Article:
Friday, May 06, 2016

Orgasmically Organic Oranges


Beginning about ten years ago, I have slowly been altering my diet and moving away from processed food. My transition started when I was reading Eric Schlosser’s Fast Food Nation, which examined the food served at fast food restaurants.  Thanks to Schlosser’s book, I became more aware of the food that I was eating and started eating at far fewer fast food restaurants.

Michael Pollan’s The Omnivore’s Dilemma introduced me to the dangers associated with high fructose corn syrup while Annie Leonard’s The Story of Stuff, Sandra Steingraber’s Living Downstream, and Theo Colborn’s Our Stolen Future, which was co-written with Diane Dumanoski and John Peterson Myers, emphasized the hazards regarding plastic and artificial food dyes, such as Red 40, Yellow 5, and Yellow 6, all of which are derived from petroleum. I now make it a point to avoid foods packaged in plastic as much as possible. Also, I read the ingredients on food labels and avoid food containing high fructose corn syrup and artificial food dyes, which the Food and Drug Administration has chosen not to ban.

My diet primarily consists of multi-grain bread, peanut butter, and mostly fruits but some vegetables, too. Trips to the grocery store are primarily spent in the produce section. Recently, I bought some reusable mesh bags for produce and manage to avoid using plastic bags to carry oranges or apples. With the exception of things like cheese and peanut butter, I manage to avoid most processed food during the day. I cannot classify myself as a vegetarian because each night my wife and I usually eat some kind of meat product. Occasionally, we buy a few pieces of baked chicken or a whole roasted chicken from the grocery store and pair it with a salad. A whole chicken lasts a couple of days because we use the leftovers for chicken and noodles, one of my wife’s favorite foods. Other nights we might have stuffed peppers or chili made with chunky salsa, hamburger, and organic pinto beans and organic black beans. Less frequently, we have my rice concoction recipe with ham, broccoli, mushrooms, onion, cheese, and quinoa. My favorite meal consists of a banana, dates, baby French carrots, a piece of toast with peanut butter, and a small bowl of blackberries and blueberries or an orange and a kiwi. I could easily eat that assortment for all of my meals.

Eating a meal outside of the house has become more difficult. Usually, my wife and I choose Chinese, Mexican, or Mongolian barbeque during those occasions when we eat out. She may have a glass of wine or a margarita while I order water. Genghis Khan, our favorite Mongolian restaurant, is about an hour away in Kansas City, and during peak times on weekends, it can require an hour’s wait to get a table. My students had recommended this restaurant when I was teaching at U of Missouri-Kansas City many years ago. This family owned Mongolian restaurant offers a wide selection of fresh vegetables, noodles, and meat, all of which are cooked on the griddle. At other times when we eat Mexican, for example, I usually order chicken fajitas, which is what I had on my birthday.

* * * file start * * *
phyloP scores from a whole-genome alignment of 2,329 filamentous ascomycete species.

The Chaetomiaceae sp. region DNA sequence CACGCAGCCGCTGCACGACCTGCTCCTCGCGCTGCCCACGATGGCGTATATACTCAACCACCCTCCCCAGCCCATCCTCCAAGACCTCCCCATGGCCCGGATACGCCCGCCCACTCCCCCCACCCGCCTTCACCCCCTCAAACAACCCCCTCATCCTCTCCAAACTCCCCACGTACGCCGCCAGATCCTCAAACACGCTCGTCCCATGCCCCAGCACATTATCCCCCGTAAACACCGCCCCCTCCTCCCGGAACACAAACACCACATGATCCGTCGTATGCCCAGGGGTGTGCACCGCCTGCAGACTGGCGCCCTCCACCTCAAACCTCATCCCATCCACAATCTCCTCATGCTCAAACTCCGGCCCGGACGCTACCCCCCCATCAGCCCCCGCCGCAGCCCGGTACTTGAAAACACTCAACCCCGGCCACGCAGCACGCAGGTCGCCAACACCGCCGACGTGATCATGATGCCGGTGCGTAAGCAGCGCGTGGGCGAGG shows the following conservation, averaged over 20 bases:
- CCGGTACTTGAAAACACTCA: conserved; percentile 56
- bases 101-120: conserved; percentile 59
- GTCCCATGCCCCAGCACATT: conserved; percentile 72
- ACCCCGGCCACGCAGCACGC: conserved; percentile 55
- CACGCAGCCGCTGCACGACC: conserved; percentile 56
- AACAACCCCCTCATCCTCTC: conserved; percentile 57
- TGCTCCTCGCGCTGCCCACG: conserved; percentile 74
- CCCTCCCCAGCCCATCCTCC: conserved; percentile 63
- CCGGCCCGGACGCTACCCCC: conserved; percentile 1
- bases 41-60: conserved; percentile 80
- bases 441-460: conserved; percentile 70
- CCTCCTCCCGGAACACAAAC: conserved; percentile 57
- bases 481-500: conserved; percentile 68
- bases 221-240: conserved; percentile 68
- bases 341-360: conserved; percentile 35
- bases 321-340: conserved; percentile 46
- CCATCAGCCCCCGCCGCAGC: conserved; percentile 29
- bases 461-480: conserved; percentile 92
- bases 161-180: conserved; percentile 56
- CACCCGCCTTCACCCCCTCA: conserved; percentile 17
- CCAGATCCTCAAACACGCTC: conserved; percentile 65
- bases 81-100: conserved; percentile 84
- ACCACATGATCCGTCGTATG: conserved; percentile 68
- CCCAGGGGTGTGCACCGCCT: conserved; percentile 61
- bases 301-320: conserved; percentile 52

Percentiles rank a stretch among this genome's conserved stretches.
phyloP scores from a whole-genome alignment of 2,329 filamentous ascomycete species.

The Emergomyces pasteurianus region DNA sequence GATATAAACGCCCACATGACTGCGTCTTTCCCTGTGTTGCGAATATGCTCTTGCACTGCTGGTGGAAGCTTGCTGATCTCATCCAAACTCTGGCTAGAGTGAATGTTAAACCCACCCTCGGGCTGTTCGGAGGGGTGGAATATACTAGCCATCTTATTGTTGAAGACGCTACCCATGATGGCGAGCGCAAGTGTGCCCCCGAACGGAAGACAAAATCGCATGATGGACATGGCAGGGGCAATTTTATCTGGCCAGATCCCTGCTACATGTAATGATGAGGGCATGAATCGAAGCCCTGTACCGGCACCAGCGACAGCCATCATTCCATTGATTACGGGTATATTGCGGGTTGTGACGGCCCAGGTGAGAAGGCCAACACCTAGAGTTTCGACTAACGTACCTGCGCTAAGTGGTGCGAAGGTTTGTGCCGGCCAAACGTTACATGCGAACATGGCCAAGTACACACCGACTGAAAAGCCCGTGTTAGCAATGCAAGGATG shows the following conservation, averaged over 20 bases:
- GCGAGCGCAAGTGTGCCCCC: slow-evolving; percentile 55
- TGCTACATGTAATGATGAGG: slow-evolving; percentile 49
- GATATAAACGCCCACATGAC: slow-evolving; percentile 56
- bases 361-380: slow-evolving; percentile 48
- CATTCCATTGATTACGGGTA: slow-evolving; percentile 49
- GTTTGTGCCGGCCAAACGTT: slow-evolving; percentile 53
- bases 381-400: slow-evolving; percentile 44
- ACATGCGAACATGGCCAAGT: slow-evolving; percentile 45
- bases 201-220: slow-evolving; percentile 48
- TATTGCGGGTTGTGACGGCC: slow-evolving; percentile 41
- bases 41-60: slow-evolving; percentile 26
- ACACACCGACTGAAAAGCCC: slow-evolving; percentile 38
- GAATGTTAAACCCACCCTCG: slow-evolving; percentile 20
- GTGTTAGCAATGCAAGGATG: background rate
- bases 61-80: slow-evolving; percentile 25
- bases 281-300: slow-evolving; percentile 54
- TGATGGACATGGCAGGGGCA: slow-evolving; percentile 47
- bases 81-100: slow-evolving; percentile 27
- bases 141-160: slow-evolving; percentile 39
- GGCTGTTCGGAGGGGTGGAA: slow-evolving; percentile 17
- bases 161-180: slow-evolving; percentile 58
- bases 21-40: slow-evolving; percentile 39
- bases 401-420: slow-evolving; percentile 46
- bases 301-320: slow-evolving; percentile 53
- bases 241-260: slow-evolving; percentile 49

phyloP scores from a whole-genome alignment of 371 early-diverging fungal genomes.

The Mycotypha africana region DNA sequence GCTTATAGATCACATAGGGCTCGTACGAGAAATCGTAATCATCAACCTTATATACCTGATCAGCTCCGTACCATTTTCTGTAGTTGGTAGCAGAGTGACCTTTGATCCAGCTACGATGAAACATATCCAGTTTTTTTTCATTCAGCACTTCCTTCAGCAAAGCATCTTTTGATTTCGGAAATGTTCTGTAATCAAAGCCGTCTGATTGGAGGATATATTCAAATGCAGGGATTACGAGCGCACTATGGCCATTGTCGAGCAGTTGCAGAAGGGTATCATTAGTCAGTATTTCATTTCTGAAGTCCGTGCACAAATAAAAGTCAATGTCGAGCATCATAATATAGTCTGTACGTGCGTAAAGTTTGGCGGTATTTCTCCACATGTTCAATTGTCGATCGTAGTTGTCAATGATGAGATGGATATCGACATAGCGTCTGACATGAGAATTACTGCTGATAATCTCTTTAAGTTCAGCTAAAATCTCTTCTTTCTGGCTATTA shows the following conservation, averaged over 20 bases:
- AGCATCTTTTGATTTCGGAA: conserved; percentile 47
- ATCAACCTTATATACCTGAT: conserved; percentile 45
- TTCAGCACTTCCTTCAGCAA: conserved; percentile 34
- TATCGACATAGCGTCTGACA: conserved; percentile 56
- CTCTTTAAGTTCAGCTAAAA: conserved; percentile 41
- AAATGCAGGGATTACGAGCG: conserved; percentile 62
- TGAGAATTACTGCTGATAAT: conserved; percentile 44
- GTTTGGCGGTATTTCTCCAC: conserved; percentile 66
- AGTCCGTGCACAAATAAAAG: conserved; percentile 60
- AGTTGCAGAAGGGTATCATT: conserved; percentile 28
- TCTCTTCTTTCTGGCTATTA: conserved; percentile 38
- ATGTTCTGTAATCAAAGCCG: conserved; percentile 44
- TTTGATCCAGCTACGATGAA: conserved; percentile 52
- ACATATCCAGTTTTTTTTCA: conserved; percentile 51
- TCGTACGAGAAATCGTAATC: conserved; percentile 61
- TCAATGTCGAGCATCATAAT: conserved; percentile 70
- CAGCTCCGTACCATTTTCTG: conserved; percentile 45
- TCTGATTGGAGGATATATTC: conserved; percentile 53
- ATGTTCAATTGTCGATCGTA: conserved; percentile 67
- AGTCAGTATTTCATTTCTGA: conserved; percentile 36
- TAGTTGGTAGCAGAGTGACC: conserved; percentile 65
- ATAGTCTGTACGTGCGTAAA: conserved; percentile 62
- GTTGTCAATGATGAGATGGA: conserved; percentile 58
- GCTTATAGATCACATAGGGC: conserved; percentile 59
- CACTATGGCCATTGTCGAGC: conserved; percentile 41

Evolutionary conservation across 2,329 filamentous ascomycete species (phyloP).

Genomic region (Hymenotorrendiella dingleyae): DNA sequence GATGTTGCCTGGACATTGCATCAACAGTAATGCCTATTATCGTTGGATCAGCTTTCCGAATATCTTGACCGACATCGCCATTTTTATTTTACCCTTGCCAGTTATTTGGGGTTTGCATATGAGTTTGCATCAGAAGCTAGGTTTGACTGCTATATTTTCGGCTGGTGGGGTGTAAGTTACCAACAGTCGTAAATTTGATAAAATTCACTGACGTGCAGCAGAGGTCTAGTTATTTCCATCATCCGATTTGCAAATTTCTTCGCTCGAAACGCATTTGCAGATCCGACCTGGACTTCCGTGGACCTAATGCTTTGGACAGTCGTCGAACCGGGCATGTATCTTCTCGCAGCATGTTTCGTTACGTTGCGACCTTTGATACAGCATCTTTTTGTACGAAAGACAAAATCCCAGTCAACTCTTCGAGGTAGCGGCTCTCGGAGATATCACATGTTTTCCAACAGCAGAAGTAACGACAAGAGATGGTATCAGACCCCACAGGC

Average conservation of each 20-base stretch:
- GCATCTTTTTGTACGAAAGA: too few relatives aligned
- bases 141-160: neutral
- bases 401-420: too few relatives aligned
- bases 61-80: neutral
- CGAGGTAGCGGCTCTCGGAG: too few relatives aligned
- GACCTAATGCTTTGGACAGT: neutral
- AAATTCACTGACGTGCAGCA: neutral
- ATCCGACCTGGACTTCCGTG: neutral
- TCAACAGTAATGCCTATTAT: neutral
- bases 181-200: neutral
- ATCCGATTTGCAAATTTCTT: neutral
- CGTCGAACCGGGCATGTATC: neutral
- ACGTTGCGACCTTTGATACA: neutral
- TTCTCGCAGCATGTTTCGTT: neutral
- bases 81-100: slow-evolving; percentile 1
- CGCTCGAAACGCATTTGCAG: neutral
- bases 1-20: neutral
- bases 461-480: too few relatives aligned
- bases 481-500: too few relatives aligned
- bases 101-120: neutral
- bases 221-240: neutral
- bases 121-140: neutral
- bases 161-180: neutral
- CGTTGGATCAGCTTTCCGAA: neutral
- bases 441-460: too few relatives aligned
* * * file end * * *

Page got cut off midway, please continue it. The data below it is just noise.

Through trial and error, I have learned which grocery stores in the area carry the freshest produce at a reasonable price. My town has three grocery stores, but only Dillons has a large produce section and carries the widest assortment of fresh fruits and vegetables—both organic and non-organic although the organic produce is usually much more expensive. This same grocery store is the only one that carries an assortment of Lara bars and the coarsest multi-grain bread. Shopping at Wal-Mart is usually a waste of money because their produce pales in comparison. Once in a great while, my wife and I may make the hour long trip to Whole Foods in Overland Park. Whole Foods carries the best produce in the area, and it’s a real treat to have one of their oranges.  I like to think of their oranges as orgasmically organic, that is, full of juice and full of flavor.

My wife is more apt to eat crackers, corn tortilla shells, and tortilla chips than I am. She also likes the convenience of eating a can of soup at lunch. Thanks to my urging, she has gotten away from eating those canned soups that contain bisphenol-A in the lining. More recently, she has been willing to get away from most processed foods and to adopt more of a plant-based diet. Like me, she has her favorite foods, such as radishes, raw turnips, cauliflower, and watermelon. She is reluctant to eat as much fruit as I do because she says it raises her blood sugars. Even so, she sometimes loves my homemade fruit salad at dinner. This salad usually contains lots of berries, along with sliced orange, kiwi, and banana. It’s a great meal in the summer when these berries—raspberries, strawberries, blackberries, and blueberries—are in season and relatively inexpensive.

I cannot say that my diet has made me skinnier. My upcoming goal is to reduce my consumption of sugar by drinking more water and by getting away from fruit juices and the occasional Izze, a drink containing fruit juice and sparkling water. Chocolate is one of my weaknesses, and I need to eat less of it.  Overall, my diet has kept me out of a doctor’s office and has kept me relatively healthy, even at the age of sixty-five.  I am hoping to have a few more years of good health ahead of me.